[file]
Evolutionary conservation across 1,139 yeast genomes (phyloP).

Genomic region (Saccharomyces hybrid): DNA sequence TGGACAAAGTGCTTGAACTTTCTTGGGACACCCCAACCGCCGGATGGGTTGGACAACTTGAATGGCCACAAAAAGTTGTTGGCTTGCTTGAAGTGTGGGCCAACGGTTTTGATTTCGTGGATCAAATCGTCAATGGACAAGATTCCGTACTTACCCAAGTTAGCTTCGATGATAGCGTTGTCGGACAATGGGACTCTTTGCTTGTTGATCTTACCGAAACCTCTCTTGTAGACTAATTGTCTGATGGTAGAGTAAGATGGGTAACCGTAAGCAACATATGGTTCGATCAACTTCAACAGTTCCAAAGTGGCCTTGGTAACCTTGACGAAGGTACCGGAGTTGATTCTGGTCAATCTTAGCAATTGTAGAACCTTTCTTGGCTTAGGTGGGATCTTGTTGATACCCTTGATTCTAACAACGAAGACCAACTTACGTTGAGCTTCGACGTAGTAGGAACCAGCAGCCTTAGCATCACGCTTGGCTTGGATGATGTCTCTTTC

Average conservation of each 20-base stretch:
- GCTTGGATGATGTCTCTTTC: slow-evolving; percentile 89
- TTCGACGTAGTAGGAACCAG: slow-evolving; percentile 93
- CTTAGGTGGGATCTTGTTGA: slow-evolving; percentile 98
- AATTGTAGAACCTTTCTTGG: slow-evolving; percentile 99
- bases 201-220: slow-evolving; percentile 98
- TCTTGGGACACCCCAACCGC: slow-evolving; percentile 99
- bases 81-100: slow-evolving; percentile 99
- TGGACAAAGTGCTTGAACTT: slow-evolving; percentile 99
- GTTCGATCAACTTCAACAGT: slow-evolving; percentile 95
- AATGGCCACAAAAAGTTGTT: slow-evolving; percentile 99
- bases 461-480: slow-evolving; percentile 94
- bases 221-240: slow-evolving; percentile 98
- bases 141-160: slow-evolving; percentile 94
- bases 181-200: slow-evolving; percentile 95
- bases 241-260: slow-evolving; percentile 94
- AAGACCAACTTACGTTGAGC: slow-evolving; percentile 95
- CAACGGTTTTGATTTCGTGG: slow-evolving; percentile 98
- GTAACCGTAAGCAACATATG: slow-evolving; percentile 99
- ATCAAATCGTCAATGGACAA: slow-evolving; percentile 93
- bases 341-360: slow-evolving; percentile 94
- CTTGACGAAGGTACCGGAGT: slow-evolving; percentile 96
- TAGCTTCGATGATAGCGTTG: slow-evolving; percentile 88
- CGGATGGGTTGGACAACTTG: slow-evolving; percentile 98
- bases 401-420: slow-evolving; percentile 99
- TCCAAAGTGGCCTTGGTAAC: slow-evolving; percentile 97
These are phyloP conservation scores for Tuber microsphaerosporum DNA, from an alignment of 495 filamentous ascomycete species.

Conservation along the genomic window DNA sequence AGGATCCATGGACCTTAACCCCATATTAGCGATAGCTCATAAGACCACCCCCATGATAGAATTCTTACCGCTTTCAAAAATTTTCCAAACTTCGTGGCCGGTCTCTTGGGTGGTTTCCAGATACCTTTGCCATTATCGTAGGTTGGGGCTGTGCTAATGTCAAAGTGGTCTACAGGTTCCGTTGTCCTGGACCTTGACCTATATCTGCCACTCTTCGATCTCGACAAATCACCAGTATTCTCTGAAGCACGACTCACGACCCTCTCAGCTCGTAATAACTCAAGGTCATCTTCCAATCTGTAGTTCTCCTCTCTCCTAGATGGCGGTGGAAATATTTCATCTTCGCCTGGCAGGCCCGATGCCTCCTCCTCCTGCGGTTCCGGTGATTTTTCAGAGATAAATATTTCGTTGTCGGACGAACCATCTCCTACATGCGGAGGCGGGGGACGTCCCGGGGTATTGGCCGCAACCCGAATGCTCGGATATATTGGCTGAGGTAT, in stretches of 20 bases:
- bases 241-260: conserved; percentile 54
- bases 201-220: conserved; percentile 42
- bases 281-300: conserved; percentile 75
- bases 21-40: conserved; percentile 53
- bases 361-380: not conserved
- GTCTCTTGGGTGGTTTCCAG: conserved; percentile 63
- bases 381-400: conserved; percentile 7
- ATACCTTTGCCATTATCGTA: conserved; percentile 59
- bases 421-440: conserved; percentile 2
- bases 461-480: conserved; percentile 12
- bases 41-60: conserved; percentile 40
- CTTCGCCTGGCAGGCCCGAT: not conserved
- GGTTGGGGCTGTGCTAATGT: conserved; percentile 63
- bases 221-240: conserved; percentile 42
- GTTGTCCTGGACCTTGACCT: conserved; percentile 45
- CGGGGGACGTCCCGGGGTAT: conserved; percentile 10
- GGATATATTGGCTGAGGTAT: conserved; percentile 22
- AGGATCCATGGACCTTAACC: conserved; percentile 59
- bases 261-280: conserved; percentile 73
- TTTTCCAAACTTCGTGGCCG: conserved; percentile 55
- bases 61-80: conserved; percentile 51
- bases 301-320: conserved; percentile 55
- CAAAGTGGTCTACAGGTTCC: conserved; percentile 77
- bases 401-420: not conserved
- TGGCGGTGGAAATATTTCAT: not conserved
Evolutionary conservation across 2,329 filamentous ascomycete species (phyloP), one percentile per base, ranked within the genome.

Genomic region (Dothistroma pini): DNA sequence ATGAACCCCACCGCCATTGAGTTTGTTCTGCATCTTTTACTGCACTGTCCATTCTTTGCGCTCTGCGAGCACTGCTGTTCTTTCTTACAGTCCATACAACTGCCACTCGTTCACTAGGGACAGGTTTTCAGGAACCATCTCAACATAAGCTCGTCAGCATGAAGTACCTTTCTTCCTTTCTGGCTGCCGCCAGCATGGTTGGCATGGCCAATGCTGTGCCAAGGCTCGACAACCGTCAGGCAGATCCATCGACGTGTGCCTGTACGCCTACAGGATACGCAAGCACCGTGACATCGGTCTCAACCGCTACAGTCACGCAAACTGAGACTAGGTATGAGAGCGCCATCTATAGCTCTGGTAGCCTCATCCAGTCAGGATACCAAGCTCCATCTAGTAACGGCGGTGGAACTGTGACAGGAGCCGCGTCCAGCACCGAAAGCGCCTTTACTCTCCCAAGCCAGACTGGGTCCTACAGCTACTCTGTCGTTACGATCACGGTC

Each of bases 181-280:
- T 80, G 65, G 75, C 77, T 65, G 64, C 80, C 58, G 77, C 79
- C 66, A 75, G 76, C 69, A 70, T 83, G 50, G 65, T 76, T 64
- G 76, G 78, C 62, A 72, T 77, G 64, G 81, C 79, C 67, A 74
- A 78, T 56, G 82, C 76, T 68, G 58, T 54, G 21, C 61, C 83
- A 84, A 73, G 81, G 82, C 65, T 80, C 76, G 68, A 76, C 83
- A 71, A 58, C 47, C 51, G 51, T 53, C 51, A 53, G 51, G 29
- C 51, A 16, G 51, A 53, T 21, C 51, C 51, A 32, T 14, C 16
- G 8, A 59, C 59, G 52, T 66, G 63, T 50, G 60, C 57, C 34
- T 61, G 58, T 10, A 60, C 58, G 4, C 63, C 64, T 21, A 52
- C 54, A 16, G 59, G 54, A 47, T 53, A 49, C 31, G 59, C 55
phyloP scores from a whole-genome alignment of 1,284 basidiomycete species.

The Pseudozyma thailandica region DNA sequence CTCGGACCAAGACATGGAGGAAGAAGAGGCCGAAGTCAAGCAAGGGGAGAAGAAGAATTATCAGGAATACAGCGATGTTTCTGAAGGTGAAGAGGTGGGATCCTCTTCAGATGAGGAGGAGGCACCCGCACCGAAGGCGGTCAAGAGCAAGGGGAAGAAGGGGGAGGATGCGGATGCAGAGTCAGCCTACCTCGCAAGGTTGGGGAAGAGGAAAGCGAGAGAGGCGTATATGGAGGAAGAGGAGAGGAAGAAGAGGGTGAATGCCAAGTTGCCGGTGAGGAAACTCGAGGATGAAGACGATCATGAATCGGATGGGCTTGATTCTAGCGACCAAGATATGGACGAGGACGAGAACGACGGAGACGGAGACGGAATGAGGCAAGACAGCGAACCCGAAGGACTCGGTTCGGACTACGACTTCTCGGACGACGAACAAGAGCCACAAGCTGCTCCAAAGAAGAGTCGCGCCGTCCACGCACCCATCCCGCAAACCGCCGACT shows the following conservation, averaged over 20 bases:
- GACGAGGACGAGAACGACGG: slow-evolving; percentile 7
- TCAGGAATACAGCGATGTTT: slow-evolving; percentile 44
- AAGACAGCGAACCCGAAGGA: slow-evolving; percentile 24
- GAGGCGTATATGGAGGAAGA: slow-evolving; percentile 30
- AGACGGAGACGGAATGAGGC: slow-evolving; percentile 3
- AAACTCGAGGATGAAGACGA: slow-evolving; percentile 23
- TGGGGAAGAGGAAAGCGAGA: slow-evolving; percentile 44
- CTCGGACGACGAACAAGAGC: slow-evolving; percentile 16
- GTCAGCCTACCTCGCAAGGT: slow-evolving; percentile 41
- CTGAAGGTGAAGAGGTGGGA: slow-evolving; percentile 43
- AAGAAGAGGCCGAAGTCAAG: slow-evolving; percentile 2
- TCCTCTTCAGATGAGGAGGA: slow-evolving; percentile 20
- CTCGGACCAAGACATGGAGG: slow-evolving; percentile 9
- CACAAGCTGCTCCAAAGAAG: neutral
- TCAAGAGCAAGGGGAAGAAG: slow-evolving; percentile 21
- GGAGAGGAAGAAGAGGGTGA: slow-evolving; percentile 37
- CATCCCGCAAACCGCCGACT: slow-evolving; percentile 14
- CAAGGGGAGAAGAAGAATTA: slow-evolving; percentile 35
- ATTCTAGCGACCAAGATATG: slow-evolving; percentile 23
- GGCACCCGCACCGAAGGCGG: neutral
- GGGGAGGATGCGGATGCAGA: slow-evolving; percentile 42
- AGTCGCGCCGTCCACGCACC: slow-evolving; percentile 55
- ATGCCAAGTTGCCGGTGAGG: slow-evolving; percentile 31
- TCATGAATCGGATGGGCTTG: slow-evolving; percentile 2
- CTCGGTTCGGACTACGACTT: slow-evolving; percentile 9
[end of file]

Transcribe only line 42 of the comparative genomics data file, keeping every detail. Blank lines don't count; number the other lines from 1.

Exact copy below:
- CTTCGCCTGGCAGGCCCGAT: not conserved